“Why does all this matter? Because we are losing history. It is not the fault of Hollywood, as they used to call it, but Hollywood is a contributor to it. When people care enough about history to study and read it, it’s a small sin to lie and mislead in dramas. But when people get their history through entertainment, when they absorb the story of their times only through screens, then the tendency to fabricate is more damaging. Those who make movies and television dramas should start caring about this. It is wrong in an age of lies to add to their sum total. It’s not right. It will do harm.”
—-Former Reagan speechwriter and current columnist Peggy Noonan, after citing the material historical misrepresentations in the Netflix series “The Crown” and the new Spielberg film, “The Post.”
I have written about the ethics of misrepresenting history in films many times, always facing the “Lighten up! It’s just a movie!” chorus. As Noonan explains deftly, the stakes are different now, in an age of rotten public education, mass media and internet indoctrination. The first time I wrote about this issue was 2010, in the post “Titanic” Ethics. It concluded in part,
I don’t blame Cameron for not basing his portrayal on evidence that only was clarified years after his film. I fault him for discounting the testimony of survivors, and misinforming the public by plastering a false version on a giant screen for millions to see, knowing that they would trust that a man who would insist that the doomed ship’s china pattern was accurate…Now the film is back, bigger than ever, and false representations of Officer Murdock, “Unsinkable” Molly Brown, the sinking itself, and other aspects of the iconic event will be embedded even deeper into our historical understanding. It didn’t have to be that way, and it is wrong that it is. History, the public, and the 1500 who died that night in 1912 deserve better.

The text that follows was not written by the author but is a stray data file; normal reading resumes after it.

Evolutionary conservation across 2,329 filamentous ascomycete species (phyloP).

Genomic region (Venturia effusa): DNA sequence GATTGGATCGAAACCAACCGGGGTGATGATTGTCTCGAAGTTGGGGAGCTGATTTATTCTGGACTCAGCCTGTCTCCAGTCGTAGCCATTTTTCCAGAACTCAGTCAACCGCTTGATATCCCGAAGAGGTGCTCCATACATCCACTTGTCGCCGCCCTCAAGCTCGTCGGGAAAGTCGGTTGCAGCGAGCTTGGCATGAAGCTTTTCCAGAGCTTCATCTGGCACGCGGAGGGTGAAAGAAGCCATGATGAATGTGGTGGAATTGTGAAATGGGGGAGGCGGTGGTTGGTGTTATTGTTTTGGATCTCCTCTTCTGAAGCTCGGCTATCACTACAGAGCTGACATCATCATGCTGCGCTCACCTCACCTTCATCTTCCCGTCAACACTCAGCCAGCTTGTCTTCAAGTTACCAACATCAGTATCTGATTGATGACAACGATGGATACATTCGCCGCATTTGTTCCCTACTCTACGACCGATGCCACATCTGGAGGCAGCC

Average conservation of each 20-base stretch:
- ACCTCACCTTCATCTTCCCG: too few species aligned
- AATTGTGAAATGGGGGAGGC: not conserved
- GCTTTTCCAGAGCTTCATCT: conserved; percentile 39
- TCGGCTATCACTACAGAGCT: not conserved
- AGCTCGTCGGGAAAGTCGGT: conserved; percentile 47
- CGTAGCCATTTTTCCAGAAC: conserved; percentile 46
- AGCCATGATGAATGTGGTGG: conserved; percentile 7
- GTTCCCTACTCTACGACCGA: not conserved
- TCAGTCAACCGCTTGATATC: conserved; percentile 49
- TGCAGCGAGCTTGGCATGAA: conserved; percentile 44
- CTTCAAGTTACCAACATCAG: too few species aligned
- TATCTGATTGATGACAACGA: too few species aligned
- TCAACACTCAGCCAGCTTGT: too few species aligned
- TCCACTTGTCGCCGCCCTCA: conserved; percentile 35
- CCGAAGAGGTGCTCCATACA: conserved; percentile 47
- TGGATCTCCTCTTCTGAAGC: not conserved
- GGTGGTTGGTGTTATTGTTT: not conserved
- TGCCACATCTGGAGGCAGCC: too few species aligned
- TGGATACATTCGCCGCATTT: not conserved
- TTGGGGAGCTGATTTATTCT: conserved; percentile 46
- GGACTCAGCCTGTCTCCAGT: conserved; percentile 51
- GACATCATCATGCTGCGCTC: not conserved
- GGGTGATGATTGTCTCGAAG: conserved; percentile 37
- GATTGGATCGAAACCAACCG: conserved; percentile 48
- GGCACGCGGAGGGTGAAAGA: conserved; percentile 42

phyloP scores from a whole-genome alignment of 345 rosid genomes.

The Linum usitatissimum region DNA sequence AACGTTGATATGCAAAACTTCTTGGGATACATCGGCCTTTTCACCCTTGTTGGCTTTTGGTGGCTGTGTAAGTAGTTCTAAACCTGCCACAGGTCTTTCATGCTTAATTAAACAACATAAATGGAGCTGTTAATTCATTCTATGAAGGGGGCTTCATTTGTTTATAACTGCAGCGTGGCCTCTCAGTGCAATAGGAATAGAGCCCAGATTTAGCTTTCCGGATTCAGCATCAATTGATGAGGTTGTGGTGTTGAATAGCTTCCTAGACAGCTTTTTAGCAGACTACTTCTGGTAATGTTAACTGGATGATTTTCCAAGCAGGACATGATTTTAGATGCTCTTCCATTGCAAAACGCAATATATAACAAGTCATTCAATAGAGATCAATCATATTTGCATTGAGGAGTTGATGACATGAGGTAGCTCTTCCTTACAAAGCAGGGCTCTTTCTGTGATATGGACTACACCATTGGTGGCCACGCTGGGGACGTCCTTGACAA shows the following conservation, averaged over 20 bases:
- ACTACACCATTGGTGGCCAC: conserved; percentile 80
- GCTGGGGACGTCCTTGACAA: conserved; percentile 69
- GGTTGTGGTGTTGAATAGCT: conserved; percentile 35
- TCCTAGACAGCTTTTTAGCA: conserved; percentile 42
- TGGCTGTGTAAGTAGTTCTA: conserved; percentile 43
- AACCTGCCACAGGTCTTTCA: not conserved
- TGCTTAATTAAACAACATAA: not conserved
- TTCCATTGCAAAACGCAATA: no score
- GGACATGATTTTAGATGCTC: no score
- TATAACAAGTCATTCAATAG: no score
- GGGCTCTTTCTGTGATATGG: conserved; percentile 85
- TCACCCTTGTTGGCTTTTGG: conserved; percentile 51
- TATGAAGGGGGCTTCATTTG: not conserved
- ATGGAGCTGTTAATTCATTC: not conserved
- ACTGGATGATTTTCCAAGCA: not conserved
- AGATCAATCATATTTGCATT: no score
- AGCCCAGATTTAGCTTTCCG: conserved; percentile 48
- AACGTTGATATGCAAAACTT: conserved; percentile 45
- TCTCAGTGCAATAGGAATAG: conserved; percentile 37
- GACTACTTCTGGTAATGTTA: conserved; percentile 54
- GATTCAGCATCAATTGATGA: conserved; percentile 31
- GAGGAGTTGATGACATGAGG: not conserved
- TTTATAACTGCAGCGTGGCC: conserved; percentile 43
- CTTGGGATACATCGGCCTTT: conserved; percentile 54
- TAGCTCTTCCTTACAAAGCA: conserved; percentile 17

I’ve seen “The Crown,” and like it a lot. The portrayals that Noonan complains about, however, especially the suggestion that Jack Kennedy abused Jackie, rang false immediately. As for “The Post,” which I haven’t seen, Noonan calls out a misrepresentation of a cultural villain whom the film-makers probably thought nobody would rise to defend:
President Nixon is portrayed as the villain of the story. And that is the opposite of the truth. Nixon did not start the Vietnam War, he ended it. His administration was not even mentioned in the Pentagon Papers, which were finished before he took office.
When that dark, sad man tried to halt publication of the document, he was protecting not his own reputation but in effect those of others. Those others were his political adversaries—Lyndon Johnson and Ben Bradlee’s friend JFK—who the papers revealed had misled the public. If Nixon had been merely self-interested, he would have faked umbrage and done nothing to stop their publication. Even cleverer, he could have decried the leaking of government secrets while declaring and bowing to the public’s right to know.Instead, he did what he thought was the right thing—went to court to prevent the publication of secrets that might harm America’s diplomatic standing while it attempted to extricate itself from a war….His attempt to stop publication was wrong—the public did have a right to know. But he did what he thought was the responsible thing, and of course pays for it to this day.
Were the makers of “The Post” ignorant of all this? You might think so if it weren’t for the little coda they tag on to the end. Suddenly a movie about the Pentagon Papers is depicting the Watergate break-in, which would take place a year later. As if to say: OK, Nixon isn’t really the villain of our story, but he became a villain soon enough. It struck me not as a failed attempt at resolving a drama but an admission of a perpetrated injustice.
And, of course, LBJ and JFK were Democrats. Once upon a time I would have assumed that such manipulations and distortions of history were in the service of art and commerce, and not in concert with the news media to advance a partisan agenda. I don’t assume that any more. Those who control the past control the future, George Orwell said, if Hollywood controls the past, it should be obvious who will benefit.